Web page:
The space seems immense, although it is probably about the same size as a football pitch. The traffic on the busy main road nearby seems miles away. The ugly urban sprawl beyond the trees is forgotten the moment you enter the gates.

There is something so unexpected about the Beach Head war cemetery a few miles north of Anzio that it takes your breath away. Set discretely back from the entrance there is row after row of simple, beautifully tended graves. This is the burial place of thousands of young men aged between 19 and 34. Most of them were killed between February and March 1944. They came from Britain (2,199), Canada (69), South Africa (25), Australia (6), New Zealand (5), India (5), and 3 from nobody knows where, and they never went home. It was always the practice that Commonwealth war dead were buried where they died.

The Beach Head cemetery is just one of three war cemeteries in the area that testify to the fierce fighting during those early months of 1944 when allied forces landed near Anzio and had to battle strong German defences before they could break out in May along the road to Rome. Just outside the town in the Anzio war cemetery are the graves of another 1,053 military from Commonwealth countries. Carry on to Nettuno about four kilometres away and the graves of 7,000 United States military who died in the fighting between Sicily and Rome are lined up under the evergreen trees.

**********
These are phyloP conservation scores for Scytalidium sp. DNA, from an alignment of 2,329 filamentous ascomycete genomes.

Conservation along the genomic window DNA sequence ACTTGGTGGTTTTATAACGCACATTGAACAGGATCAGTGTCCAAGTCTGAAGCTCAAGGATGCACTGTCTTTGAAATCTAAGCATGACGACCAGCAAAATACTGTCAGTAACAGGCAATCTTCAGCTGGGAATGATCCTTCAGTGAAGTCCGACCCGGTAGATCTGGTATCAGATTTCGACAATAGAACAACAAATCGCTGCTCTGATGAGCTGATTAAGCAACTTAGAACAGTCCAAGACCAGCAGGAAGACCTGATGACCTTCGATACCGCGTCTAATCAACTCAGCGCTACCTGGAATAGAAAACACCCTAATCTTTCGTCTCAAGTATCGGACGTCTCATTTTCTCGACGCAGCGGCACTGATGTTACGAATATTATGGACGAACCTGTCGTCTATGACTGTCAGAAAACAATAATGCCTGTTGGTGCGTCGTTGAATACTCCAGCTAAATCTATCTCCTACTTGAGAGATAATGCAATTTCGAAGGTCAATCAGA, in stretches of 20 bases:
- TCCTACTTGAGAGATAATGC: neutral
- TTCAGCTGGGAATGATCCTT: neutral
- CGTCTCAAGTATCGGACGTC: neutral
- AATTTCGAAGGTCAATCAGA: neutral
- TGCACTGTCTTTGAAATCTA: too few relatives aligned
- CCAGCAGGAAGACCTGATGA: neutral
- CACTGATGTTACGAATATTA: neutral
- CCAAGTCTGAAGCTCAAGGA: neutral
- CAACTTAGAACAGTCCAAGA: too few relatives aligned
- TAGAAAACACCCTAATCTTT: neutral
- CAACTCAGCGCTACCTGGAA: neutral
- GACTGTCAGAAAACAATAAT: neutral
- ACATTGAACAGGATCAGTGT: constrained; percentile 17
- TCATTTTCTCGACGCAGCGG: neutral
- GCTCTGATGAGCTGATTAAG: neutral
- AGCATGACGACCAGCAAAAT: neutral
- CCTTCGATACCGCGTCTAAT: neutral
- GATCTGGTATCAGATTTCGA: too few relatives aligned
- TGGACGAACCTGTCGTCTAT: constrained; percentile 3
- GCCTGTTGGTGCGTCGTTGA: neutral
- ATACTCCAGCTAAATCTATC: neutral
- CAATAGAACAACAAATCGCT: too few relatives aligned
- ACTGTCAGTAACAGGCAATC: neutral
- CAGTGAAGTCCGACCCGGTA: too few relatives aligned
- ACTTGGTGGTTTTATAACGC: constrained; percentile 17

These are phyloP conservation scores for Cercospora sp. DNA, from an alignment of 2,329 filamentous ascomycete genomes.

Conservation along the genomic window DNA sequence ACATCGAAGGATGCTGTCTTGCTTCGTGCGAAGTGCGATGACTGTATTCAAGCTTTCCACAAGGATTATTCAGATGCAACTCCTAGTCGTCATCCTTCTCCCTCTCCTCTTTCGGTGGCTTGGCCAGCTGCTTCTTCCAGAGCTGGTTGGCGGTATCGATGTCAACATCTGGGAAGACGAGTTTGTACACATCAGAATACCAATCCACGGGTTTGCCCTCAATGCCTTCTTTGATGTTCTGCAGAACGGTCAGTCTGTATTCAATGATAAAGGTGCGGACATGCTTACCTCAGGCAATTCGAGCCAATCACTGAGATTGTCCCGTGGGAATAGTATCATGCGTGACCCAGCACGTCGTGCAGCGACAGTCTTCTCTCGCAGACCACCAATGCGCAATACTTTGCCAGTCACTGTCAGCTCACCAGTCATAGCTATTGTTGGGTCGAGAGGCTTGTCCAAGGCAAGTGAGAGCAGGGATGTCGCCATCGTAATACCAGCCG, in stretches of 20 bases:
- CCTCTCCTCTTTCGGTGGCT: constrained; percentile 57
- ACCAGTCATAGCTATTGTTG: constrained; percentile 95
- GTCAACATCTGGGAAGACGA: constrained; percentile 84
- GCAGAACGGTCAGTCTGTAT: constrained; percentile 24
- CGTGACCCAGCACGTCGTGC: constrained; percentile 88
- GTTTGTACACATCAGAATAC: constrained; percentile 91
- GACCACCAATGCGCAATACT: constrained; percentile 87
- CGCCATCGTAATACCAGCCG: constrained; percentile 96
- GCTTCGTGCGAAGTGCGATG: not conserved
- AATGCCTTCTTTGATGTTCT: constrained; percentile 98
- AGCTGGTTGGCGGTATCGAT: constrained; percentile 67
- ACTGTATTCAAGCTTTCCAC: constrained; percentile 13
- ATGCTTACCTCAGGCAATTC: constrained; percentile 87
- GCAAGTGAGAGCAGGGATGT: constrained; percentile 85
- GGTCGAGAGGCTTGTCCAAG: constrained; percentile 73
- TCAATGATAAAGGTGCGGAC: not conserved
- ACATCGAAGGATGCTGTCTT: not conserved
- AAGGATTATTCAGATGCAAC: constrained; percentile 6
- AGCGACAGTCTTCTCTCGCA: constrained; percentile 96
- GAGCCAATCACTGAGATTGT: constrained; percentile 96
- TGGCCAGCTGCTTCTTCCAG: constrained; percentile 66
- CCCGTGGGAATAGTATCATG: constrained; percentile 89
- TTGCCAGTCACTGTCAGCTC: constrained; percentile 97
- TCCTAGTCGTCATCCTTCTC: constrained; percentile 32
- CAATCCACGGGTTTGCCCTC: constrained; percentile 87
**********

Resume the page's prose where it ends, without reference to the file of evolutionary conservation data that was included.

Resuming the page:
The Commonwealth cemeteries in Anzio are just two of 51 throughout Italy. The US forces have one other, a short distance south of Florence, where over 4,000 lie buried.

The Commonwealth cemetery that residents in Rome will know best is close to the famous non-Catholic cemetery in Testaccio. Here 426 Commonwealth military are buried (360 British, 28 South Africans, 22 Canadians, 10 New Zealanders, 4 Australians and 2 from pre-independence India). But there are Commonwealth graves all over Italy, nearly 50,000 in total, from the Veneto in the north (mostly graves of soldiers who died in the first world war) to Sicily in the south.

These numbers represent only a fraction of those who lost their lives in north Europe in the two world wars. But what is very obvious from a visit to any Commonwealth cemetery is that it is not the numbers that are important but the individual who lies buried there. Each grave counts, each individual is remembered, even though family and relations may never have visited the site or may have stopped doing so long ago.

The headstones are uniform in size and shape and are easily distinguishable from the white cross or Star of David in the US cemeteries. But most have a regimental badge, and all of them have the name, age and date of death. In many cases there is a personal message from mother, father, brothers and sisters at the foot of the stone. The graves of unknown warriors carry the words: A soldier known unto God.

This atmosphere has not been brought about by chance. Behind each lovingly tended grave is a large organisation, the Commonwealth War Graves Commission, which manages over 900,000 graves in 150 countries. This year it celebrated its 85th anniversary, but there is nothing old- fashioned and stuffy about this organisation which could so easily have become a legacy of past empire or of another age.